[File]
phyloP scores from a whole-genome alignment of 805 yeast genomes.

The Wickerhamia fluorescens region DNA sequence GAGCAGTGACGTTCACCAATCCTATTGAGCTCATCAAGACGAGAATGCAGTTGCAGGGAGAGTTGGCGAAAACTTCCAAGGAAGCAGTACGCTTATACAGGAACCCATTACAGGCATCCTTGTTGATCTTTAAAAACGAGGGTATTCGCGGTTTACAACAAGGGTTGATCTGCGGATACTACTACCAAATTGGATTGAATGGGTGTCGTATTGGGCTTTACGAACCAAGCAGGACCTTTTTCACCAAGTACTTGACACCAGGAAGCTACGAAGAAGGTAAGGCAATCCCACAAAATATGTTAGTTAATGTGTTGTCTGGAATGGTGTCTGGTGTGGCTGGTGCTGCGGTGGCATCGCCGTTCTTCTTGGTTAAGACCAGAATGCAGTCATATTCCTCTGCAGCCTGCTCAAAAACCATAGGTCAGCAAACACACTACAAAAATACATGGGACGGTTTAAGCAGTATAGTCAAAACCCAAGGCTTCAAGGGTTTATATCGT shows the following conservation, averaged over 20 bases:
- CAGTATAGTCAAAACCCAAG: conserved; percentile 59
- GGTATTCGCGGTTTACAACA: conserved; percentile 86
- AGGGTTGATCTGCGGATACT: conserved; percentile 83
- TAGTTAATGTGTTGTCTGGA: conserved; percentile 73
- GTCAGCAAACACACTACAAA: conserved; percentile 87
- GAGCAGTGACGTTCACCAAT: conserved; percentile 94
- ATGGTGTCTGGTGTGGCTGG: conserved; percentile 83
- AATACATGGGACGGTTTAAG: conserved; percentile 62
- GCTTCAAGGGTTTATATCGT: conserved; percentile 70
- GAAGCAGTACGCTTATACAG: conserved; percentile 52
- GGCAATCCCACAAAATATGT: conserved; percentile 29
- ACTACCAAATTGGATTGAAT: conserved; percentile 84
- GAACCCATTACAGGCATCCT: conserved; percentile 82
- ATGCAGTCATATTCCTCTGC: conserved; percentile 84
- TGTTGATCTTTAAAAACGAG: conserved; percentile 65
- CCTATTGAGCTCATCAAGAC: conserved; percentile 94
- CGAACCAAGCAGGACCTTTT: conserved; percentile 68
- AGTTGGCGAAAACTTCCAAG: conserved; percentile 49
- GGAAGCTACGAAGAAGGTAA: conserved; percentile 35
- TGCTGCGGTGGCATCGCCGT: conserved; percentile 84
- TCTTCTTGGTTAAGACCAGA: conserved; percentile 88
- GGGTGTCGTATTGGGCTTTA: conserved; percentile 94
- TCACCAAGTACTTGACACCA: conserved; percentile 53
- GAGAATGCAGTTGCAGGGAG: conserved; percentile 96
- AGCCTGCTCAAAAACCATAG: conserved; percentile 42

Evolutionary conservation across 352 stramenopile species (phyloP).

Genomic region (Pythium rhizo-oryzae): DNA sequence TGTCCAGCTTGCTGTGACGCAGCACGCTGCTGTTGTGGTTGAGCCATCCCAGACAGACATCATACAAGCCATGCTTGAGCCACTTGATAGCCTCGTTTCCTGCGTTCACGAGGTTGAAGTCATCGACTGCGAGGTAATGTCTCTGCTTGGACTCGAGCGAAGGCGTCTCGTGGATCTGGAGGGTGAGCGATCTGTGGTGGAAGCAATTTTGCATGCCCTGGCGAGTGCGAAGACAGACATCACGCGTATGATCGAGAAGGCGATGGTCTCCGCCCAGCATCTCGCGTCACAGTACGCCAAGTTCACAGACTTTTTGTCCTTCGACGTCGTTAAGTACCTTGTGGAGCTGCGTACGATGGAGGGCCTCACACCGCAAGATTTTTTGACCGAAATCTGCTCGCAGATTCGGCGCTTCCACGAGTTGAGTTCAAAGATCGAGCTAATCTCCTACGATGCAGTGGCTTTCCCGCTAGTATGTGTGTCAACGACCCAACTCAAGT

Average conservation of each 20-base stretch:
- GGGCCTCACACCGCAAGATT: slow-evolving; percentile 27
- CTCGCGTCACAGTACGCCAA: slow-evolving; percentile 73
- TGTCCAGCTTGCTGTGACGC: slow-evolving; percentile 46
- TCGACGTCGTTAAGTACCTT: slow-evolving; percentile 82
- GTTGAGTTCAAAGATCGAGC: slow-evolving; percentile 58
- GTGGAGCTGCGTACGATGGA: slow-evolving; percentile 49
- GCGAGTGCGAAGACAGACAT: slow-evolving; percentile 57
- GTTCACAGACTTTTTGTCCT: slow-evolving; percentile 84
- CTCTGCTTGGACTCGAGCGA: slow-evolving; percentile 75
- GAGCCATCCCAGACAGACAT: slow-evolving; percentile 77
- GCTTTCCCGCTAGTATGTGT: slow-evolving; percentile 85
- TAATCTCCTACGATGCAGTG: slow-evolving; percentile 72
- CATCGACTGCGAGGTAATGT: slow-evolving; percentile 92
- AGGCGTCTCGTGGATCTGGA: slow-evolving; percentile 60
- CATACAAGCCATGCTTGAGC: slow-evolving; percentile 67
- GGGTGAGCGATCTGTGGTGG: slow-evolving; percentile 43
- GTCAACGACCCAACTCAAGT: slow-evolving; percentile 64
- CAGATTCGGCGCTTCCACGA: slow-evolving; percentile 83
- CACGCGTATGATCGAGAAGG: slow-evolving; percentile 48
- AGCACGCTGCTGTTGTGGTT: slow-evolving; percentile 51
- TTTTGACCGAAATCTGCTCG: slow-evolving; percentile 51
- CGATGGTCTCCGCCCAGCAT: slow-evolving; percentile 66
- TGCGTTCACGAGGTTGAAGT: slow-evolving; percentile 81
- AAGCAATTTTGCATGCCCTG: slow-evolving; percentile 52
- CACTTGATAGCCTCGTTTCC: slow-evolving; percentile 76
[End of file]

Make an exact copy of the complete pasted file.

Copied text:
phyloP scores from a whole-genome alignment of 805 yeast genomes.

The Wickerhamia fluorescens region DNA sequence GAGCAGTGACGTTCACCAATCCTATTGAGCTCATCAAGACGAGAATGCAGTTGCAGGGAGAGTTGGCGAAAACTTCCAAGGAAGCAGTACGCTTATACAGGAACCCATTACAGGCATCCTTGTTGATCTTTAAAAACGAGGGTATTCGCGGTTTACAACAAGGGTTGATCTGCGGATACTACTACCAAATTGGATTGAATGGGTGTCGTATTGGGCTTTACGAACCAAGCAGGACCTTTTTCACCAAGTACTTGACACCAGGAAGCTACGAAGAAGGTAAGGCAATCCCACAAAATATGTTAGTTAATGTGTTGTCTGGAATGGTGTCTGGTGTGGCTGGTGCTGCGGTGGCATCGCCGTTCTTCTTGGTTAAGACCAGAATGCAGTCATATTCCTCTGCAGCCTGCTCAAAAACCATAGGTCAGCAAACACACTACAAAAATACATGGGACGGTTTAAGCAGTATAGTCAAAACCCAAGGCTTCAAGGGTTTATATCGT shows the following conservation, averaged over 20 bases:
- CAGTATAGTCAAAACCCAAG: conserved; percentile 59
- GGTATTCGCGGTTTACAACA: conserved; percentile 86
- AGGGTTGATCTGCGGATACT: conserved; percentile 83
- TAGTTAATGTGTTGTCTGGA: conserved; percentile 73
- GTCAGCAAACACACTACAAA: conserved; percentile 87
- GAGCAGTGACGTTCACCAAT: conserved; percentile 94
- ATGGTGTCTGGTGTGGCTGG: conserved; percentile 83
- AATACATGGGACGGTTTAAG: conserved; percentile 62
- GCTTCAAGGGTTTATATCGT: conserved; percentile 70
- GAAGCAGTACGCTTATACAG: conserved; percentile 52
- GGCAATCCCACAAAATATGT: conserved; percentile 29
- ACTACCAAATTGGATTGAAT: conserved; percentile 84
- GAACCCATTACAGGCATCCT: conserved; percentile 82
- ATGCAGTCATATTCCTCTGC: conserved; percentile 84
- TGTTGATCTTTAAAAACGAG: conserved; percentile 65
- CCTATTGAGCTCATCAAGAC: conserved; percentile 94
- CGAACCAAGCAGGACCTTTT: conserved; percentile 68
- AGTTGGCGAAAACTTCCAAG: conserved; percentile 49
- GGAAGCTACGAAGAAGGTAA: conserved; percentile 35
- TGCTGCGGTGGCATCGCCGT: conserved; percentile 84
- TCTTCTTGGTTAAGACCAGA: conserved; percentile 88
- GGGTGTCGTATTGGGCTTTA: conserved; percentile 94
- TCACCAAGTACTTGACACCA: conserved; percentile 53
- GAGAATGCAGTTGCAGGGAG: conserved; percentile 96
- AGCCTGCTCAAAAACCATAG: conserved; percentile 42

Evolutionary conservation across 352 stramenopile species (phyloP).

Genomic region (Pythium rhizo-oryzae): DNA sequence TGTCCAGCTTGCTGTGACGCAGCACGCTGCTGTTGTGGTTGAGCCATCCCAGACAGACATCATACAAGCCATGCTTGAGCCACTTGATAGCCTCGTTTCCTGCGTTCACGAGGTTGAAGTCATCGACTGCGAGGTAATGTCTCTGCTTGGACTCGAGCGAAGGCGTCTCGTGGATCTGGAGGGTGAGCGATCTGTGGTGGAAGCAATTTTGCATGCCCTGGCGAGTGCGAAGACAGACATCACGCGTATGATCGAGAAGGCGATGGTCTCCGCCCAGCATCTCGCGTCACAGTACGCCAAGTTCACAGACTTTTTGTCCTTCGACGTCGTTAAGTACCTTGTGGAGCTGCGTACGATGGAGGGCCTCACACCGCAAGATTTTTTGACCGAAATCTGCTCGCAGATTCGGCGCTTCCACGAGTTGAGTTCAAAGATCGAGCTAATCTCCTACGATGCAGTGGCTTTCCCGCTAGTATGTGTGTCAACGACCCAACTCAAGT

Average conservation of each 20-base stretch:
- GGGCCTCACACCGCAAGATT: slow-evolving; percentile 27
- CTCGCGTCACAGTACGCCAA: slow-evolving; percentile 73
- TGTCCAGCTTGCTGTGACGC: slow-evolving; percentile 46
- TCGACGTCGTTAAGTACCTT: slow-evolving; percentile 82
- GTTGAGTTCAAAGATCGAGC: slow-evolving; percentile 58
- GTGGAGCTGCGTACGATGGA: slow-evolving; percentile 49
- GCGAGTGCGAAGACAGACAT: slow-evolving; percentile 57
- GTTCACAGACTTTTTGTCCT: slow-evolving; percentile 84
- CTCTGCTTGGACTCGAGCGA: slow-evolving; percentile 75
- GAGCCATCCCAGACAGACAT: slow-evolving; percentile 77
- GCTTTCCCGCTAGTATGTGT: slow-evolving; percentile 85
- TAATCTCCTACGATGCAGTG: slow-evolving; percentile 72
- CATCGACTGCGAGGTAATGT: slow-evolving; percentile 92
- AGGCGTCTCGTGGATCTGGA: slow-evolving; percentile 60
- CATACAAGCCATGCTTGAGC: slow-evolving; percentile 67
- GGGTGAGCGATCTGTGGTGG: slow-evolving; percentile 43
- GTCAACGACCCAACTCAAGT: slow-evolving; percentile 64
- CAGATTCGGCGCTTCCACGA: slow-evolving; percentile 83
- CACGCGTATGATCGAGAAGG: slow-evolving; percentile 48
- AGCACGCTGCTGTTGTGGTT: slow-evolving; percentile 51
- TTTTGACCGAAATCTGCTCG: slow-evolving; percentile 51
- CGATGGTCTCCGCCCAGCAT: slow-evolving; percentile 66
- TGCGTTCACGAGGTTGAAGT: slow-evolving; percentile 81
- AAGCAATTTTGCATGCCCTG: slow-evolving; percentile 52
- CACTTGATAGCCTCGTTTCC: slow-evolving; percentile 76